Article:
The terms of the agreement framework between the great powers and Iran were more balanced between the two sides and stronger than expected in the agreed upon controls over Iran=s nuclear development. But the responses were predictable. The Republicans went on the attack as they were expected to do on any proposal, of lack of one, which might have been the result of the negotiations. And, the Democrats tepidly and often with lack of enthusiasm supported the agreement negotiated by their past Presidential candidate John Kerry on behalf of their twice elected President Barack Obama.
History shows us that the immediate reaction to an international agreement is sometimes different than the ultimate historical opinion. When the Webster-Ashburton treaty with Great Britain was signed in 1842, Americans thought it was a momentary thawing of relations with the United Kingdom and settling of the Canadian border. History shows that it was the beginning of almost two hundred years of close cooperation between the three nations involved - the US, Britain and Canada.
When Teddy Roosevelt negotiated the end of the Russo-Japanese War in 1905 it was hailed as historic and he was awarded the Nobel Prize. Within a decade both countries were involved, albeit on the same side initially, in World War I and the ending of the earlier war had few if any ramifications.
In 1919 President Woodrow Wilson personally negotiated at the worlds
first great summit the Treaty of Versailles. A group of Republican Senators, led by Henry Cabot Lodge, announced before Wilson had even returned from Paris that they would oppose the treaty and US membership in the League of Nations. They succeeded and America retreated into isolation. The verdict of history and of the American people in 1945, after the cataclysm of WWII was that Wilson=s League (for which he received the Nobel Peace Prize) might have prevented WWII and international collective security of democratic and peaceful nations became the keystone of US foreign policy.
And what of the postwar era? History now shows that the policy recognizing the Soviet Union in 1933 (by FDR) and the subsequent American strategy of containment and then detente and then competition from Truman though Reagan were the right policies because of the demise of communism and the USSR.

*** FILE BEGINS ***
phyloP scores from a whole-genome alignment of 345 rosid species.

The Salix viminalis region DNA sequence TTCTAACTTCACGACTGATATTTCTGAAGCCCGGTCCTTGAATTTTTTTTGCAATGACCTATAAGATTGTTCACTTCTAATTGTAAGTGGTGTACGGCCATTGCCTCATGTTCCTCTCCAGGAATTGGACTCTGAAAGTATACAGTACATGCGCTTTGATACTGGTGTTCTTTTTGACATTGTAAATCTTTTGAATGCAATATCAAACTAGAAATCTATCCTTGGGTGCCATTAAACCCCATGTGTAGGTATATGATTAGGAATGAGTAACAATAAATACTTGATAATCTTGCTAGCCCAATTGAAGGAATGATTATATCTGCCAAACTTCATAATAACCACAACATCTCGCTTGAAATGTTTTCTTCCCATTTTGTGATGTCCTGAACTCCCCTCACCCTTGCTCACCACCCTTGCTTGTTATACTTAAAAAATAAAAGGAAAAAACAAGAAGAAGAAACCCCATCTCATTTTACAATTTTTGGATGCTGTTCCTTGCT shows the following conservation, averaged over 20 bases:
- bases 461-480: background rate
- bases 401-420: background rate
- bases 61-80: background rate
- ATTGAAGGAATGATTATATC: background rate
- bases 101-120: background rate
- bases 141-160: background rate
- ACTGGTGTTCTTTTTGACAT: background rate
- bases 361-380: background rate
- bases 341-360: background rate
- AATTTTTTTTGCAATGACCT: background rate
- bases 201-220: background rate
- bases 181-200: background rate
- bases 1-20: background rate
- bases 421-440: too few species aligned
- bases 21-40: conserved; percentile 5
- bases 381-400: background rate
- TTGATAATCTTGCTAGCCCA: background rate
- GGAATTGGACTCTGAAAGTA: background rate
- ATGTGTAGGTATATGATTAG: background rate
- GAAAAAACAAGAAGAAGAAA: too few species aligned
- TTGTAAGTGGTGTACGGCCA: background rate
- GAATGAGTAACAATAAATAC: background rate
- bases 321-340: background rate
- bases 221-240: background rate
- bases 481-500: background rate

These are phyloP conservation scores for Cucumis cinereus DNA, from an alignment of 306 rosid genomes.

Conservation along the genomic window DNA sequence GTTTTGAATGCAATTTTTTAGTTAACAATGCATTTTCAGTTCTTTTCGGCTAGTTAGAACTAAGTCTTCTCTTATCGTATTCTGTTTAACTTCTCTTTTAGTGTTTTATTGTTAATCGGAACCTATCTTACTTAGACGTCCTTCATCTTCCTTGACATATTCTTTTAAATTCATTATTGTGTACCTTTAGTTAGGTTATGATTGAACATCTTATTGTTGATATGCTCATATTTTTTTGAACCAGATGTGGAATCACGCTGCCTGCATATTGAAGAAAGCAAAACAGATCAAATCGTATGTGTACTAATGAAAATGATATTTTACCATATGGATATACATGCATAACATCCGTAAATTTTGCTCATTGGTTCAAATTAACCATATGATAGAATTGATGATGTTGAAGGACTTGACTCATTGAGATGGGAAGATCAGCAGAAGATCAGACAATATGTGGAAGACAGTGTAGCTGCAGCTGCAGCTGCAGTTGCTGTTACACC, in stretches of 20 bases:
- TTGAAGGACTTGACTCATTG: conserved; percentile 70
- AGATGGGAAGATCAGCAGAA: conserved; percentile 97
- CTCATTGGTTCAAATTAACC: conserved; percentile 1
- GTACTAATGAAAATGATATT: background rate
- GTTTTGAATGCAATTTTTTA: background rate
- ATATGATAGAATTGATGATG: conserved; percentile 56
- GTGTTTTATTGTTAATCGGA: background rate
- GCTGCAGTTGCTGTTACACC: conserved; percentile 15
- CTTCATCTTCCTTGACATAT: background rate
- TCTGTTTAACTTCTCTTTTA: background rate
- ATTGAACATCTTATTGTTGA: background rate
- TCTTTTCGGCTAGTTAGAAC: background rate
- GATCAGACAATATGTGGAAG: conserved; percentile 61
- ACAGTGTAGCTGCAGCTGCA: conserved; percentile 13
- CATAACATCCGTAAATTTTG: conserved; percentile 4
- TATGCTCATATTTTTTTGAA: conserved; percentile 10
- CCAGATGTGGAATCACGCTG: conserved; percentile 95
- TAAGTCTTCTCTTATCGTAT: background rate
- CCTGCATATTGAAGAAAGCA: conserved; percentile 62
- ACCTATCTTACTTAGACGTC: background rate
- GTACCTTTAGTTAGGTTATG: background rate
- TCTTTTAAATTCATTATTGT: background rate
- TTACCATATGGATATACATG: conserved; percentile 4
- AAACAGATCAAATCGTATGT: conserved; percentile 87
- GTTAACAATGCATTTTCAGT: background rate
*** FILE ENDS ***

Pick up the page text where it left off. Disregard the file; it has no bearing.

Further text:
Nixon=s opening to Red China has resulted not in a war with that power but almost a half century of peace and economic competition. So he is hailed as a visionary.
Barack Obama has pursued a foreign policy, some points of which I have disagreed with, that prefers to use all peaceful means, e.g. economic sanctions against an enemy and negotiation with that enemy before resorting to military action. His predecessor George Bush certainly seemed to do the opposite -- shoot first and talk later. History will judge who was right in Afghanistan and Iraq; events will unfold in the next decade that will show us whether Obama is correct in Iran and Cuba.
Critics of this Iranian nuclear agreement compare it to Munich and the west=s appeasement of Hitler. But even the severest critic of that agreement, Winston Churchill, said, A to jaw-jaw is always better than to war-war@. And the prescient analyst of Britain=s failure to prepare for WWII, John F Kennedy, took office telling our people: A Let us never negotiate out of fear. But let us never fear to negotiate@.
Obama has chosen to advocate trying to coexist with Iran, as Presidents from FDR through Reagan coexisted with the Soviet Union; and, President=s since Nixon have followed a policy of amiable relations with China. Is Obama correct? I don=t know - history will judge and events over the next decade will determine that judgment.
We lionize our Presidents who use military force to initiate policy (Polk in Mexico, McKinley with Spain, and Reagan in Grenada to list only a few). We should at the least respect that President who has heard the voice of the American people and for their children and grandchildren has decided to A give peace a chance@.
If the twenty-first century is not to be a repetition of the twentieth century=s brutal wars, genocidal killings and mass slaughters the President of the world=s greatest power must earn the Nobel Peace Prize he was awarded in his first year in office. With the restoration of relations with Cuba and the nuclear control agreement with Iran he has.
3 April 2015